Well, LiteraryMinded is five years old today, with an average of 2.2 posts per week since she began. That’s a lot of words. I’ve asked y’all to provide questions and prompts in order to spend the day writing a series of self-indulgent celebratory blog posts! Thanks so much for all the love. Here we go…
My response to that is: what happens in Prahran, stays in Prahran.
Paige Turner asks: ‘Where was your favourite place to blog from? And why?’
That would have to be in my darling partner’s aunt and uncle’s 18th century cottage in a tiny village called Huntley in Gloucestershire, England. The internet was slow as hell but I could look out at the birds and squirrels in the garden, and the deer in the field across the road. There were two Border Terriers at my feet, and my belly was full of cider and Red Leicester cheese.
I’ve always liked my name, though people mispronounce and misspell my surname all the time (it’s spelt Meyer and pronounced like Myer). I actually sign my first name with a star instead of an A and have done since I was about 15.
Kirsten Tranter asks: ‘What’s the most interesting experience you’ve had interviewing an author? What’s the secret to conducting a good interview?’
I think my favourite one-on-one interview on stage with an author was with Tom Cho at the Ubud Writers and Readers Festival in 2009. Unfortunately it was early in the morning and the audience was small. We read one of his stories out loud together, as a performance, and all Tom’s answers were so genuine and considered. I’m a big fan. I loved interviewing Alex Miller at Perth Writers Festival in 2010, too, as he’s one of my all-time favourite authors (you can listen to it here). He leaned over to me afterwards and thanked me for my knowledge and insight into his work. That was a moment to treasure.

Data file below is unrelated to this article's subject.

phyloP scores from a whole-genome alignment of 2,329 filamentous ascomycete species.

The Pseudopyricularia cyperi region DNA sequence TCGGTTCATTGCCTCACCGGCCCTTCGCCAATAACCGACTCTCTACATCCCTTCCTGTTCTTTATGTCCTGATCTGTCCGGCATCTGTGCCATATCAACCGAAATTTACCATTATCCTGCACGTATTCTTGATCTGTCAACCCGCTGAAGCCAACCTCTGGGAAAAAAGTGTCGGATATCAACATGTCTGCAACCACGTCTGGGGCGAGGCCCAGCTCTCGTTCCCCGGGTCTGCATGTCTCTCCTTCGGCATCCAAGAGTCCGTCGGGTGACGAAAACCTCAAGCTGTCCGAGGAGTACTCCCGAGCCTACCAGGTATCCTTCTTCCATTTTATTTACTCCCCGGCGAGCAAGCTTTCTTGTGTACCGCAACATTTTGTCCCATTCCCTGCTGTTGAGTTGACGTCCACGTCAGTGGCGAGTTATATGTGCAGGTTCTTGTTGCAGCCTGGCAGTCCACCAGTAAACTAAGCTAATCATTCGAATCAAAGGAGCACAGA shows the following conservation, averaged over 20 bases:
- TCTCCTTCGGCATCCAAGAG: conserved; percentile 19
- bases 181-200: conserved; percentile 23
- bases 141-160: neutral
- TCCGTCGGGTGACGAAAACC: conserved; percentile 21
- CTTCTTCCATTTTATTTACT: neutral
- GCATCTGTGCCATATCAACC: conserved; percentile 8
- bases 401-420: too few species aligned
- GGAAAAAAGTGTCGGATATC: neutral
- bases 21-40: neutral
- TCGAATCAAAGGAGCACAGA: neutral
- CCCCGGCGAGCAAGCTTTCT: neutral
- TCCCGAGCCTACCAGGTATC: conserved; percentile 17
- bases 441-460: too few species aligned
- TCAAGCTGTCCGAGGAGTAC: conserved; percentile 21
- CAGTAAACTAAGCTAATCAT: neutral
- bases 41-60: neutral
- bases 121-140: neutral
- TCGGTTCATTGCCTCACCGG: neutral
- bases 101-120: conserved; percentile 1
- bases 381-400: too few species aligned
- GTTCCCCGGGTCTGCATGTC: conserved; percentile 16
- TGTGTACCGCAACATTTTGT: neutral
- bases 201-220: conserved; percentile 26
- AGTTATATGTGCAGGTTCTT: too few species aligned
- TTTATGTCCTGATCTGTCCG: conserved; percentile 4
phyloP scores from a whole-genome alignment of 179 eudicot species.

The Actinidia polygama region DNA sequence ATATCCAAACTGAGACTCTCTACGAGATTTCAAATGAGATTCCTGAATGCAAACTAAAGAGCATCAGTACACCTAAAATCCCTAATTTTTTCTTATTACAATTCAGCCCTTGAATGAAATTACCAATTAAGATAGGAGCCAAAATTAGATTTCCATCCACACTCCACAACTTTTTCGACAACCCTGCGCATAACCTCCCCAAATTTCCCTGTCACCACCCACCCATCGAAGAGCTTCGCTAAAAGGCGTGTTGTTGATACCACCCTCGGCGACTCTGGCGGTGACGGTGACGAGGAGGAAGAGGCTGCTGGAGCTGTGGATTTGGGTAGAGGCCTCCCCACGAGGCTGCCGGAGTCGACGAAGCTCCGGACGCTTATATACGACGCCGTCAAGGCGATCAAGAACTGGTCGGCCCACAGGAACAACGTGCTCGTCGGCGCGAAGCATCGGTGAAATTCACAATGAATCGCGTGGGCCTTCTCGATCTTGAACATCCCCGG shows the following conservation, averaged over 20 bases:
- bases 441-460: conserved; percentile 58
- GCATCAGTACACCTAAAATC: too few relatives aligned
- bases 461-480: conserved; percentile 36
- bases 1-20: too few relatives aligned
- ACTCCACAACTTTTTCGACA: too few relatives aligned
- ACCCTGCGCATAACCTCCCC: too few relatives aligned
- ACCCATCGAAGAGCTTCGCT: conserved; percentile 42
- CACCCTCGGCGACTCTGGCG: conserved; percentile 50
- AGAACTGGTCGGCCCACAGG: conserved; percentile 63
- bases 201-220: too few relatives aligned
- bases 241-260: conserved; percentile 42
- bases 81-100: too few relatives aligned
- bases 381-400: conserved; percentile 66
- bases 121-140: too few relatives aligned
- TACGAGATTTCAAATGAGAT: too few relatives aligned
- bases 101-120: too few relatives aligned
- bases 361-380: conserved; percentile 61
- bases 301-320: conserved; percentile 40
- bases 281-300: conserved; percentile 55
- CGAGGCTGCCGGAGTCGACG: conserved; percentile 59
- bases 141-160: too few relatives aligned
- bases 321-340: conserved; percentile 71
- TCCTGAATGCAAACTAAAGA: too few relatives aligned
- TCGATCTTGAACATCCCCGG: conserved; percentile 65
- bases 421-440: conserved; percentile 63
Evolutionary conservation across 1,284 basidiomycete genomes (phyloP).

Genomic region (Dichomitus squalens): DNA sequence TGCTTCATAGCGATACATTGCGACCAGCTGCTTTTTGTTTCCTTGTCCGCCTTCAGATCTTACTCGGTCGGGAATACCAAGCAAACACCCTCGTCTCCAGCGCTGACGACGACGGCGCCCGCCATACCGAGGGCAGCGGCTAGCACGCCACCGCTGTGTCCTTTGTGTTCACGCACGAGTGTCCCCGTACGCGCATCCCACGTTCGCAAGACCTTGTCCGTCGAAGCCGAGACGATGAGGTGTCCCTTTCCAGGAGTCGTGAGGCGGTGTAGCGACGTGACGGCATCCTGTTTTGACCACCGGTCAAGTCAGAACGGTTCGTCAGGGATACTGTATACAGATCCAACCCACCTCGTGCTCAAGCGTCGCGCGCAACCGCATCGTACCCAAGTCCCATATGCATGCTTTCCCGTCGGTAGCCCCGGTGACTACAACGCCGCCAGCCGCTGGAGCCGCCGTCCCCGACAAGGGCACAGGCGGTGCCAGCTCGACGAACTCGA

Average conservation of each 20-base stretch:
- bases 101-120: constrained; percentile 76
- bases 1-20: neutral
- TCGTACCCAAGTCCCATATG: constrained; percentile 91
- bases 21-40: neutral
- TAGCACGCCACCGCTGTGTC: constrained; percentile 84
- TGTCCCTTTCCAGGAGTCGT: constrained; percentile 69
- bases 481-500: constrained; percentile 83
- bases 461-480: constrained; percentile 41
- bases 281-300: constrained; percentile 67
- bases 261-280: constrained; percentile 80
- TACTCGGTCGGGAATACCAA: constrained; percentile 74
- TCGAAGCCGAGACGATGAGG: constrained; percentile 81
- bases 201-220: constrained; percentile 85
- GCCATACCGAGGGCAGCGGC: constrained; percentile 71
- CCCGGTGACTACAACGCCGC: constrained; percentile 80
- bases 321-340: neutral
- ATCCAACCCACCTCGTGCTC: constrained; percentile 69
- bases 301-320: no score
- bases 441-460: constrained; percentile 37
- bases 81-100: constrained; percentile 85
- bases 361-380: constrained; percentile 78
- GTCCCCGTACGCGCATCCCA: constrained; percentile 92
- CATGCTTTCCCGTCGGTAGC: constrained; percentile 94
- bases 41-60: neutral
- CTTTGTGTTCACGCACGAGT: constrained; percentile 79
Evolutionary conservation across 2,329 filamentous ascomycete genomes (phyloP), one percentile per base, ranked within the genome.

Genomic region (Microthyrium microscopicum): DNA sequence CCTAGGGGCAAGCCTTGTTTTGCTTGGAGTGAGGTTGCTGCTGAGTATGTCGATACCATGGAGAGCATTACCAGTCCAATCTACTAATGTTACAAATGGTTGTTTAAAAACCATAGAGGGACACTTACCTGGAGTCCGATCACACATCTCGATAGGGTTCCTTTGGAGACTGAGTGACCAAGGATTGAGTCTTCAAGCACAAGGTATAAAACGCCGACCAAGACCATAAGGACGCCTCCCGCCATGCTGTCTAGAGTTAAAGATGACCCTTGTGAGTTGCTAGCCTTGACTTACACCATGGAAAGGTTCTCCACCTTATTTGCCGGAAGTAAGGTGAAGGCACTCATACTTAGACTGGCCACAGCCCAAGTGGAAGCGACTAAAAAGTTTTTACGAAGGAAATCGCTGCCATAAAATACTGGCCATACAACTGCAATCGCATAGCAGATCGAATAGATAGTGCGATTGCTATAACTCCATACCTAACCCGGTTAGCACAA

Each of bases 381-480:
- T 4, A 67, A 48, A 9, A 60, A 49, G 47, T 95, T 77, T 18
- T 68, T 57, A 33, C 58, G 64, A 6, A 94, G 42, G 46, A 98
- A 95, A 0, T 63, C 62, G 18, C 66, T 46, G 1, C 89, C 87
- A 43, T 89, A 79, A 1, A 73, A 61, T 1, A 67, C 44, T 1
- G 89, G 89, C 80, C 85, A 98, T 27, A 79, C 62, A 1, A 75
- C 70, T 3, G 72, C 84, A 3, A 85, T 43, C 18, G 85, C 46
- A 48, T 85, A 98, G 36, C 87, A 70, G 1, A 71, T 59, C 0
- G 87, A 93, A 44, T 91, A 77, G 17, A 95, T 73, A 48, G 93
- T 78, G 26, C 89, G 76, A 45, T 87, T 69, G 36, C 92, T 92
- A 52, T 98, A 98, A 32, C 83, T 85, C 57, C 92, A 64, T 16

I don’t think I’m an expert at interviewing at all, but some advice I could give would be to prepare well (read as much as you can of their work), be open-minded and show interest in their answers, and don’t talk about yourself too much. If it’s a famous author, read some other interviews so you’re not boring them (or their fans) with the same questions they always get asked.
Kirsten Tranter (from here):
This reminds me of how I feel in the early morning. Especially when I’m anxious or have something coming up, I have terrible nightmares.The other night G woke me up because I was whimpering and moaning in my sleep. I was having a nightmare where I was looking out at what I think was the supermoon (but it was daytime)—it was extremely bright—and then I fell into a lake. The lake was full of barrels that would just roll and roll if I tried to get on top of them.
Derek Motion asks: ‘who would you say are the other bloggers—say other emerging writers who were around blogging when you started—who have inspired you the MOST?’
You know your blog was one of the first I read, Derek! It’s hard to remember all the blogs I read at the beginning and I know I’ll leave someone out, but those who spring to mind (who did inspire me very much) are Genevieve Tucker, Kerryn Goldsworthy, Kim Forrester, Rachael King, Damon Young, Mark Sarvas, James Bradley, Mark Mordue and definitely Chris Currie and Krissy Kneen.
Graham Nunn asks: ‘Dylan wrote, ‘a poem is a naked person.’ What does that make a blog post?’
A blog post is a shaved cat with a piece of bread on its head.
I’m going to load up on carbs and start on part two…